The Greek government remains engaged in last-ditch talks with its creditors as the cash-strapped country moves closer to the April 20 date when Greece will simply run out of money.
The reforms proposed by Athens claim the country will raise an extra €3bn without resorting to cuts in wages and pensions.
Something the Greek opposition is sceptical about likewise Europe.
Financial analyst Jeremy Stretch believes a deal will reached, but: “I expect an agreement will be cobbled together, but only at the eleventh hour. I think any agreement will have to require some form of concession in terms of increases in VAT and I think the other potential sticking point could relate to pensionable age and pension levels.”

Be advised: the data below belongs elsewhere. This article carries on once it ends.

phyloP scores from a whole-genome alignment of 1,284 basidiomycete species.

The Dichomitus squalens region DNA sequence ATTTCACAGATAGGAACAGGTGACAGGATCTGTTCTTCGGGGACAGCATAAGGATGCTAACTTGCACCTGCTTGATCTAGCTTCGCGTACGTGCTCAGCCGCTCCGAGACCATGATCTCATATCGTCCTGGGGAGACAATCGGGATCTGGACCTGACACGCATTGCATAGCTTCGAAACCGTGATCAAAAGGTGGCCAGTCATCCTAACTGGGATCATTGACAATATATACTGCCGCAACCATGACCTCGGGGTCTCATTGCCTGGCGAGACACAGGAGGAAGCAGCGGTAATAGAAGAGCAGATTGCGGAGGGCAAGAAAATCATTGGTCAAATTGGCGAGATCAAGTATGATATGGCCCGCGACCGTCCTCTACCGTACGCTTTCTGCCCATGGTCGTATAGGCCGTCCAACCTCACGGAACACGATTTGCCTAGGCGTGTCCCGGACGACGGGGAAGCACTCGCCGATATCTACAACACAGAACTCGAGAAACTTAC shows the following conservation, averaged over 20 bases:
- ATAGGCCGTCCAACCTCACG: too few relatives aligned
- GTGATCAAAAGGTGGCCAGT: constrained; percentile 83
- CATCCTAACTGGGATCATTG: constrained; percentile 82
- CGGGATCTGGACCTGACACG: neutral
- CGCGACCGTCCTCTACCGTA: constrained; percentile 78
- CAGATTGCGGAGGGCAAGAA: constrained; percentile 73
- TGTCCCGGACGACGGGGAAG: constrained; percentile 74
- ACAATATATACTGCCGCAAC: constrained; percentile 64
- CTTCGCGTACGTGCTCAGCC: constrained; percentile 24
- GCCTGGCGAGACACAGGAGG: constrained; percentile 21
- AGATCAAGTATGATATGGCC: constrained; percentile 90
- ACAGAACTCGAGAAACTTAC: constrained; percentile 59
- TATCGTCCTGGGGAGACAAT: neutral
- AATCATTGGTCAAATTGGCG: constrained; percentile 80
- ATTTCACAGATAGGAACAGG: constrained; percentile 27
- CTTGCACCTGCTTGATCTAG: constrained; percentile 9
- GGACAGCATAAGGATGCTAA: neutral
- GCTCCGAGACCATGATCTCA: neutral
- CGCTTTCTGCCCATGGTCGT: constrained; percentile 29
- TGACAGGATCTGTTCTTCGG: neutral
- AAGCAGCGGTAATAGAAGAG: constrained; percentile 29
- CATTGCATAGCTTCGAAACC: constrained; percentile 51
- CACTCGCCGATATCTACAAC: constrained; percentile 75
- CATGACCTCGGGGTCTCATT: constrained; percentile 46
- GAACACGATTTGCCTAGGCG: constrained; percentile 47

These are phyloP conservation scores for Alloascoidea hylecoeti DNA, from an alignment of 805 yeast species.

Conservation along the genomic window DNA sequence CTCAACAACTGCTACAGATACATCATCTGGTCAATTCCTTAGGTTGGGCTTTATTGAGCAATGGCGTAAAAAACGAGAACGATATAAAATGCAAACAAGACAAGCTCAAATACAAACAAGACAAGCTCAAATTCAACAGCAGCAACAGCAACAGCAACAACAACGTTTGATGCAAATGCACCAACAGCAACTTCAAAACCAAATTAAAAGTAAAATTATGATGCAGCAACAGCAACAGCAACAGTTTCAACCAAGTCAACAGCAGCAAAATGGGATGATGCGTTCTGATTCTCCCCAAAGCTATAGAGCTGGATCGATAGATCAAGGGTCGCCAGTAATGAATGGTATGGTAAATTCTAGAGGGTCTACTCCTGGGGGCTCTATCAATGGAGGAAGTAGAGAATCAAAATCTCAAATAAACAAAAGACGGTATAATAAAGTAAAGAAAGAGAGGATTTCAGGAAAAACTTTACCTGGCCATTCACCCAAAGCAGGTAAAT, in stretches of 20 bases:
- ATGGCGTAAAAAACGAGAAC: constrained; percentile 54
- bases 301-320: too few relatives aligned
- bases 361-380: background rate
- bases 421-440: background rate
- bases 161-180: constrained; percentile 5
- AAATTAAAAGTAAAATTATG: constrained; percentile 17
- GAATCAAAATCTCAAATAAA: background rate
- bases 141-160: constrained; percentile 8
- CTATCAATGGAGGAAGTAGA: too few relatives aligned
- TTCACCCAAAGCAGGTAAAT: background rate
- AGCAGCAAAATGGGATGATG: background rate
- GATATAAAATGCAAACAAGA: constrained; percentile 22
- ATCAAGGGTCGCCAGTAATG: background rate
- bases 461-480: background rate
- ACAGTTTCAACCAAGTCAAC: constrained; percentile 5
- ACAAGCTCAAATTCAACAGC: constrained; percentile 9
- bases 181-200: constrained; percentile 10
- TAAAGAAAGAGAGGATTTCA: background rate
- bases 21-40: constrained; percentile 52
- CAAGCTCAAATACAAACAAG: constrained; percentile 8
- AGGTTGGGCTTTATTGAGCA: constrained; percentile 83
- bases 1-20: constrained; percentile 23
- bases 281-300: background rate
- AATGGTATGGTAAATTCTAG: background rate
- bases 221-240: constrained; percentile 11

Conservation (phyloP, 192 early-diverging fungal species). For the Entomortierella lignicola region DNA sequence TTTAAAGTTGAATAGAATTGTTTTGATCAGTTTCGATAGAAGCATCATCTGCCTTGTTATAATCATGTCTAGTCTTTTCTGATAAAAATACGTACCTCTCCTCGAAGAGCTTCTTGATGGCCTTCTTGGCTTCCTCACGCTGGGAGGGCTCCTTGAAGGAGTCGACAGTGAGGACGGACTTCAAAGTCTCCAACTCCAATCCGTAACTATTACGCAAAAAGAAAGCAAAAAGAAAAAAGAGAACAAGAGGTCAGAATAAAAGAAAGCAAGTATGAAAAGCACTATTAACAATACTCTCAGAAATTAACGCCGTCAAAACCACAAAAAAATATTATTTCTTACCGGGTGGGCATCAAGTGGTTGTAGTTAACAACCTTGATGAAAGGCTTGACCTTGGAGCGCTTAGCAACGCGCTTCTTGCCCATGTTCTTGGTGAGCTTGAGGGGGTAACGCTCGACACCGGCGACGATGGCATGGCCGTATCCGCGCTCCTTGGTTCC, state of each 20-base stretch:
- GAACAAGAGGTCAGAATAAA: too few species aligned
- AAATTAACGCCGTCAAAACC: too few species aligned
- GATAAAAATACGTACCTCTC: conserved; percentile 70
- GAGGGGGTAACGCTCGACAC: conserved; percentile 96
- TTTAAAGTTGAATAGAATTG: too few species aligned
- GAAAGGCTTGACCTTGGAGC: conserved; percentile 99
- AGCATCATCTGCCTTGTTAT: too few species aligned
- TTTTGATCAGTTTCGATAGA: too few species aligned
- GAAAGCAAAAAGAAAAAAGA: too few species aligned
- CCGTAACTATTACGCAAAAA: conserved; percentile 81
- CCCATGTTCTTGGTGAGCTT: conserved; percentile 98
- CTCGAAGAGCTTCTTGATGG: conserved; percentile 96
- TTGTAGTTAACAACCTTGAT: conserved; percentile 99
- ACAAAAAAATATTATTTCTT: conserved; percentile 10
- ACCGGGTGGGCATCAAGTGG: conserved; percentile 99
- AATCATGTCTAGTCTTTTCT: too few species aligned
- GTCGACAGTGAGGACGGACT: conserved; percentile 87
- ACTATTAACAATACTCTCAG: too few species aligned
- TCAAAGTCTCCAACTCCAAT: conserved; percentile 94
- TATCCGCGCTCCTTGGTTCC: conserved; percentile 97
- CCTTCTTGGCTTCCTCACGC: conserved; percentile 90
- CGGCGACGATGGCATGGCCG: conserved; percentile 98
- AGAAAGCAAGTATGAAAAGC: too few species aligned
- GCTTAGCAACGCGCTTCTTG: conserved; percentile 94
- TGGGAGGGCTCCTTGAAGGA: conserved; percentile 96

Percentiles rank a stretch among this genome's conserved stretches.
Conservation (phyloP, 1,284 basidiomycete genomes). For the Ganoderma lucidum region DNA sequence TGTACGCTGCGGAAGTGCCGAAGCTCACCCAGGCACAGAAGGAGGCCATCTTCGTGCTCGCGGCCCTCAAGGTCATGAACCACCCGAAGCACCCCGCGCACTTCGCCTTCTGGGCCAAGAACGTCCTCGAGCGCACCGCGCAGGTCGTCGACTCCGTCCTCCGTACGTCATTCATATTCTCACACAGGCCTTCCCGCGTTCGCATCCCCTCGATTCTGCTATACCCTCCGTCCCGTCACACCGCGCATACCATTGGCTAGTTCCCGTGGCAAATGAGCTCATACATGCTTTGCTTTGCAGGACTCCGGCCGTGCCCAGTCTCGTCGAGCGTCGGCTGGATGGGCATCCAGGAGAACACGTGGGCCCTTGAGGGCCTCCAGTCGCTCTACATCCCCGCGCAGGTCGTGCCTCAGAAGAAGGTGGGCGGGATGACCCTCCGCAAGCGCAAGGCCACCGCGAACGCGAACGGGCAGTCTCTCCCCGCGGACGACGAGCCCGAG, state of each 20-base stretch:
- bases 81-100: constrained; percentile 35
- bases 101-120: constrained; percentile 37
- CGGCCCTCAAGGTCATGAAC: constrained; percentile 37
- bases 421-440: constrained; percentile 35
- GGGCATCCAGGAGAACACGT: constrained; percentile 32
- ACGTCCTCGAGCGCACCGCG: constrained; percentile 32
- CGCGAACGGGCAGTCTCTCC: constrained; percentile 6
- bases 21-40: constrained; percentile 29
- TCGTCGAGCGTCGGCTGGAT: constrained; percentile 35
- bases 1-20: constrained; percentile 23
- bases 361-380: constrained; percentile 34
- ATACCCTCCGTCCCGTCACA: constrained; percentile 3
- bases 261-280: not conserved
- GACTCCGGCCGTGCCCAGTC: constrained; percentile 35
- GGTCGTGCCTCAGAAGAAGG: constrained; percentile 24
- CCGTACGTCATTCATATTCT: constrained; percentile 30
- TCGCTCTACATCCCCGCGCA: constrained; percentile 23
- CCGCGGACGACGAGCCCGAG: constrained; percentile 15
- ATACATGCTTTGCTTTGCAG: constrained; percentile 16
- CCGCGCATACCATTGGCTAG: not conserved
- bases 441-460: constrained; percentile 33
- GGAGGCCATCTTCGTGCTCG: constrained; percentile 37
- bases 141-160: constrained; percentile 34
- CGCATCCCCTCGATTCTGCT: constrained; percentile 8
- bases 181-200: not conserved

The Greek government is in a vice, as creditors urge asset sales and wage reductions the opposition is waiting in the wings to pounce on broken election promises.
Our correspondent in Brussels is Efi Koutsokosta: “The possibility of a Eurogroup this week seems unlikely. The Euro Working group is expected to evaluate the situation on Wednesday. According to EU officials a Eurogroup could gather next week before the April 9, which is crucial as Greece has to repay €450 mn to the IMF.”